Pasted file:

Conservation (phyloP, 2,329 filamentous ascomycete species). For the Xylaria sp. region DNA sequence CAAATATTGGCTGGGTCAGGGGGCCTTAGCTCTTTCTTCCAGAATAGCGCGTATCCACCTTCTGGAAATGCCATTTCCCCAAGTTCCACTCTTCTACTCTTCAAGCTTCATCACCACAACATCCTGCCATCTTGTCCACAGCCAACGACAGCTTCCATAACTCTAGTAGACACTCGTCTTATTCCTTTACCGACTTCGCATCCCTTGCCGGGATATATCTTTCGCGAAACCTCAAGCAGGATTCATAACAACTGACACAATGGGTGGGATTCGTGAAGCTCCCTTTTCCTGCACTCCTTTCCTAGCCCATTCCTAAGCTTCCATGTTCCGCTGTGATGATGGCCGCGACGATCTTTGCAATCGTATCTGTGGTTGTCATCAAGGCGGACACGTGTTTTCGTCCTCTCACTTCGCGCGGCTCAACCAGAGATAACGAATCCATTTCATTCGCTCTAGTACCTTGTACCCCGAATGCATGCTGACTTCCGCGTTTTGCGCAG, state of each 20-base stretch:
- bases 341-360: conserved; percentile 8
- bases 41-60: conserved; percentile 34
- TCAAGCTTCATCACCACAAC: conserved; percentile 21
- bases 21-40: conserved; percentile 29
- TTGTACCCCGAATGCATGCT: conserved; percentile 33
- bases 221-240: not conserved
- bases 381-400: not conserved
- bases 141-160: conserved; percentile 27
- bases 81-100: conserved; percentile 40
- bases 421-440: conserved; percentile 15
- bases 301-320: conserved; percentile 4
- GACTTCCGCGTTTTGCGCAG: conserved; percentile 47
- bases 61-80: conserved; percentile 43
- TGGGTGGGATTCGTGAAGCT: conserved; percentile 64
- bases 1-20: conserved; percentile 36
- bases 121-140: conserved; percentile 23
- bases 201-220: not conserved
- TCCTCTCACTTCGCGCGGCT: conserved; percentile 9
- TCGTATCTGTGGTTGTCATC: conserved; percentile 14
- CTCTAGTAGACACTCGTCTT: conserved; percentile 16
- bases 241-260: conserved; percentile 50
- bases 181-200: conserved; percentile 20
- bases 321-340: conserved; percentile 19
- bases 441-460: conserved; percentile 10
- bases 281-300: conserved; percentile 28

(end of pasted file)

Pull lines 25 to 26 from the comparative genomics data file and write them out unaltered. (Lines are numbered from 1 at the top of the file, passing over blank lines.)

- bases 441-460: conserved; percentile 10
- bases 281-300: conserved; percentile 28